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The Edge of Heaven: Dissecting another piece of German Cinematic Greatness

Written by: Phoebe Raven, CC2K Staff Writer

Image If all goes right and the stars align on February 24th, 2008, Germany will win the Best Foreign Language Film category at the Oscars two years in a row and after The Lives of Others in 2007, the golden boy will go to The Edge of Heaven. And contrary to Florian Henckel von Donnersmarck this time around the auteur behind the film will actually deserve the honors. Fatih Akin is one of Germany’s finest filmmakers alive today and with a name like that you’d think “Is he really German?” He is, but he is also Turkish, a fact that often comes into play in his movies and does so in The Edge of Heaven as well. And brilliantly so, for who is better suited to portray two cultures than a person deeply rooted in both?

The Edge of Heaven is a challenge in many ways even for European eyes and ears. We are confronted with three languages, German, Turkish and English, two of which are subtitled. We are confronted with three cities, Hamburg, Bremen and Istanbul. We are confronted with two cultures, German and Turkish. And we are confronted with an intricate plot, deeply intertwined in an emotional place somewhere between Germany and Turkey.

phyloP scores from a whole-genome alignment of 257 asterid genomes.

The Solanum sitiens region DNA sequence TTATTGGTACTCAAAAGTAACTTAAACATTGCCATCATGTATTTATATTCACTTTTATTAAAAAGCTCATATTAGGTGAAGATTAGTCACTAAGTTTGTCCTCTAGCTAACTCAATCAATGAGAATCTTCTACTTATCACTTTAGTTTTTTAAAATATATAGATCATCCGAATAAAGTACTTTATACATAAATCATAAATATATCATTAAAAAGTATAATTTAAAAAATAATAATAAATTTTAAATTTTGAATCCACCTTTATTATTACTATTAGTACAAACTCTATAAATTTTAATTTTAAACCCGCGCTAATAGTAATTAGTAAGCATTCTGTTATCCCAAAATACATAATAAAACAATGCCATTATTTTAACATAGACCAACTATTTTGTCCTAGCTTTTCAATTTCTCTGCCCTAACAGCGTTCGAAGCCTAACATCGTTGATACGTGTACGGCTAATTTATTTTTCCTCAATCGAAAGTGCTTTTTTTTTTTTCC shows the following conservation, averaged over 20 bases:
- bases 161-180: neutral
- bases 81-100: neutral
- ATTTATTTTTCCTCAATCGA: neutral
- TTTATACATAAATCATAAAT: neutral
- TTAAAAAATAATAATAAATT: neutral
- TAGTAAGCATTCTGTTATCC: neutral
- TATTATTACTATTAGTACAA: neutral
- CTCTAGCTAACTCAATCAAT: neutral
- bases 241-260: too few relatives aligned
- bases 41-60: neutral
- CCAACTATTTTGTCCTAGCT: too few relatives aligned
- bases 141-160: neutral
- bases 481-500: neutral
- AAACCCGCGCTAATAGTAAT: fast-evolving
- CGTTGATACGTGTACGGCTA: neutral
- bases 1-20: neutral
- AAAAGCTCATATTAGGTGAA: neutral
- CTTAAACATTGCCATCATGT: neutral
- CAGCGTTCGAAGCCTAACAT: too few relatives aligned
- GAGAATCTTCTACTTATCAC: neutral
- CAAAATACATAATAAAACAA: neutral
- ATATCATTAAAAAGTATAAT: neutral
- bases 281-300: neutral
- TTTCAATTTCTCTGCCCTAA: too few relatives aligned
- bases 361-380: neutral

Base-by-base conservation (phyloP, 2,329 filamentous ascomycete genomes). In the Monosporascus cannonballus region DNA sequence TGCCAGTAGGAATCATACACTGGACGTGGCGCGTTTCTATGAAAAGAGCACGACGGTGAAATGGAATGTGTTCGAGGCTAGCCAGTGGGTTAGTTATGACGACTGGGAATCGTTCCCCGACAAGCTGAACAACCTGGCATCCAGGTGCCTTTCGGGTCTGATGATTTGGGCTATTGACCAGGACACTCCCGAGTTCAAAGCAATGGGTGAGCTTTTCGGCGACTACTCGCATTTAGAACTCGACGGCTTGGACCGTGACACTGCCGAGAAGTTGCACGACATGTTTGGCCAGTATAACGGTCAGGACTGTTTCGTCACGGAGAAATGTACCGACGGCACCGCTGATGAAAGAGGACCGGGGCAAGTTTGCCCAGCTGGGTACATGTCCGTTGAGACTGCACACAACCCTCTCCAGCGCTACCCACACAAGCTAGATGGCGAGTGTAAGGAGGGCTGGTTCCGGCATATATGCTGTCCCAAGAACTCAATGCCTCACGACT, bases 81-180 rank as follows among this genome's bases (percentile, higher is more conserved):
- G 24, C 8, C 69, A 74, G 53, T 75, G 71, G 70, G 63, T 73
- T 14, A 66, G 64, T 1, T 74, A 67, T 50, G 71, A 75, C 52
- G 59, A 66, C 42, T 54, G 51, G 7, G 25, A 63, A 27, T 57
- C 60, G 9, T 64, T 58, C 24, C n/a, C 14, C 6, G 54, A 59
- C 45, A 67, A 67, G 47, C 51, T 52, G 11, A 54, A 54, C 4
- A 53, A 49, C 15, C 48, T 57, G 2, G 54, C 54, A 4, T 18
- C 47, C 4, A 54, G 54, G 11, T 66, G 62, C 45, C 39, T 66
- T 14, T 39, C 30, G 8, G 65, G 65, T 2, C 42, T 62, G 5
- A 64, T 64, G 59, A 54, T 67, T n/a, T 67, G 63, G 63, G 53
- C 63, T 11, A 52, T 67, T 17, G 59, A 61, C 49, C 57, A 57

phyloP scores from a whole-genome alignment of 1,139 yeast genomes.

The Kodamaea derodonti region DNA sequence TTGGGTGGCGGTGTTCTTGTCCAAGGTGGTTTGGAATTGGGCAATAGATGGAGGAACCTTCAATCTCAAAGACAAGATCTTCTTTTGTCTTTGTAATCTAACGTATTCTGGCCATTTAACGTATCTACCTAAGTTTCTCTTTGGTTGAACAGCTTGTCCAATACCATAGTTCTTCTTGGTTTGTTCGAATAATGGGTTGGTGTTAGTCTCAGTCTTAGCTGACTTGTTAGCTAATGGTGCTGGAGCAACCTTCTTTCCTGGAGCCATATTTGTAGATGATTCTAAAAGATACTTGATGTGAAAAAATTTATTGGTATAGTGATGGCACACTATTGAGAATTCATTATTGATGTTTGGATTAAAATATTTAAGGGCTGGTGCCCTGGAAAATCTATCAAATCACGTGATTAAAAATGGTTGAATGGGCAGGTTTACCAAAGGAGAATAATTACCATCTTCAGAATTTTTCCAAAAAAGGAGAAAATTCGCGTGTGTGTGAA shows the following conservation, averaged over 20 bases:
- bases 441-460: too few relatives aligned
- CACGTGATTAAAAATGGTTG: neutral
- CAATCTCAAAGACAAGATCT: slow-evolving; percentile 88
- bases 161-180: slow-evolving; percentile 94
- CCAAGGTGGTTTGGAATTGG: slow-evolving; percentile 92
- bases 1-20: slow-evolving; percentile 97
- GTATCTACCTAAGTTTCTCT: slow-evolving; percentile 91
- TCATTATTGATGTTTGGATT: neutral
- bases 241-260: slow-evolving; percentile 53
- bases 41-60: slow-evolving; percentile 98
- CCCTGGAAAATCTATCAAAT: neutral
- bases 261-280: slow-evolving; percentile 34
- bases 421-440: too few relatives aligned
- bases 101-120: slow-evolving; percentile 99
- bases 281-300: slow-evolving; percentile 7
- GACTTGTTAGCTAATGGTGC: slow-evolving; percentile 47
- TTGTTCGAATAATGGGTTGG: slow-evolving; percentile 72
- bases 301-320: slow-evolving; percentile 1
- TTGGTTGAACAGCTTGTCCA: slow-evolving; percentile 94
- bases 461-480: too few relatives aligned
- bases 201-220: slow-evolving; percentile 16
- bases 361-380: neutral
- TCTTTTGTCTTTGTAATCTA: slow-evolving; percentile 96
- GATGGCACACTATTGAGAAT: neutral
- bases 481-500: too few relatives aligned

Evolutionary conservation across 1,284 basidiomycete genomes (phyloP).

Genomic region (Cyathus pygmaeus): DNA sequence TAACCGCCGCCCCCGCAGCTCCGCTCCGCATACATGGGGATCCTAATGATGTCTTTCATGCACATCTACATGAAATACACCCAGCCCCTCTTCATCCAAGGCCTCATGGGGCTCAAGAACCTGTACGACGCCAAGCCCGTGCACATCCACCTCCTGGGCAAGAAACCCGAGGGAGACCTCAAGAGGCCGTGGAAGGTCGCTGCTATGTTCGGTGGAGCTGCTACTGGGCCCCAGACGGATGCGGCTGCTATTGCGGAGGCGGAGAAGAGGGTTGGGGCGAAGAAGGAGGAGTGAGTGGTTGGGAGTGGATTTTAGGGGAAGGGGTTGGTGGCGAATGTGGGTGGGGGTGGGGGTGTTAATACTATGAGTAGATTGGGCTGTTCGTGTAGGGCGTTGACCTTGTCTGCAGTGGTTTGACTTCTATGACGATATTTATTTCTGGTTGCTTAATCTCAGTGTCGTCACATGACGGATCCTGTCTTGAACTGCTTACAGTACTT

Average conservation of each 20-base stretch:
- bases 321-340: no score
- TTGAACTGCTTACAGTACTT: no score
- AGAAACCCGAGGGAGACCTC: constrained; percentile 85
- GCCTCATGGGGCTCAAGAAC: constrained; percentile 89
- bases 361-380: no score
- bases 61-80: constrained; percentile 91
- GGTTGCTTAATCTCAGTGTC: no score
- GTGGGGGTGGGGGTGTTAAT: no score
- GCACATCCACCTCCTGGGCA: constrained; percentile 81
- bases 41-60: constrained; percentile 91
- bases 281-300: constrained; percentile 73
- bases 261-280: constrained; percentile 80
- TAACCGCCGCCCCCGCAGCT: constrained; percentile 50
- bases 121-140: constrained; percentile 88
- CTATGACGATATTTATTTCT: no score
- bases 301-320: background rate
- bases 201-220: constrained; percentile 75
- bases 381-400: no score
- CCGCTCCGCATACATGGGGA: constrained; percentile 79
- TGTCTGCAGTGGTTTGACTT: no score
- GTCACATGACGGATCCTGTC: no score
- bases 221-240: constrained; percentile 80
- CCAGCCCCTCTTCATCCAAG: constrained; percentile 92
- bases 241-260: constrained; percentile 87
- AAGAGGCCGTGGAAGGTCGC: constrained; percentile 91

But when for American eyes and ears all of this must be confusing enough simply for its unfamiliarity, then add some explicit French kissing between two girls and fellatio performed on a man over sixty and you have your confounded audience and an NC-17 rating. Which is all the better, this is a movie for the thinking adult. It is emotionally dense and lives more off atmosphere than big words.

Writer, director and producer Fatih Akin recently said he found it rather ironic that his film won Best Script at Cannes this year, not because the script isn’t good but because the movie in its final version doesn’t strictly follow it anymore. The first cut Akin did followed the script scene by scene with a chronological timeline, but the end result didn’t satisfy Akin, it looked and felt too much like Babel and didn’t communicate what he wanted to say. So he re-cut the film into three segments, each running about 45 minutes, and at the start of each segment the film goes back in time to a certain starting point. So Akin would find an award for Best Editing more appropriate.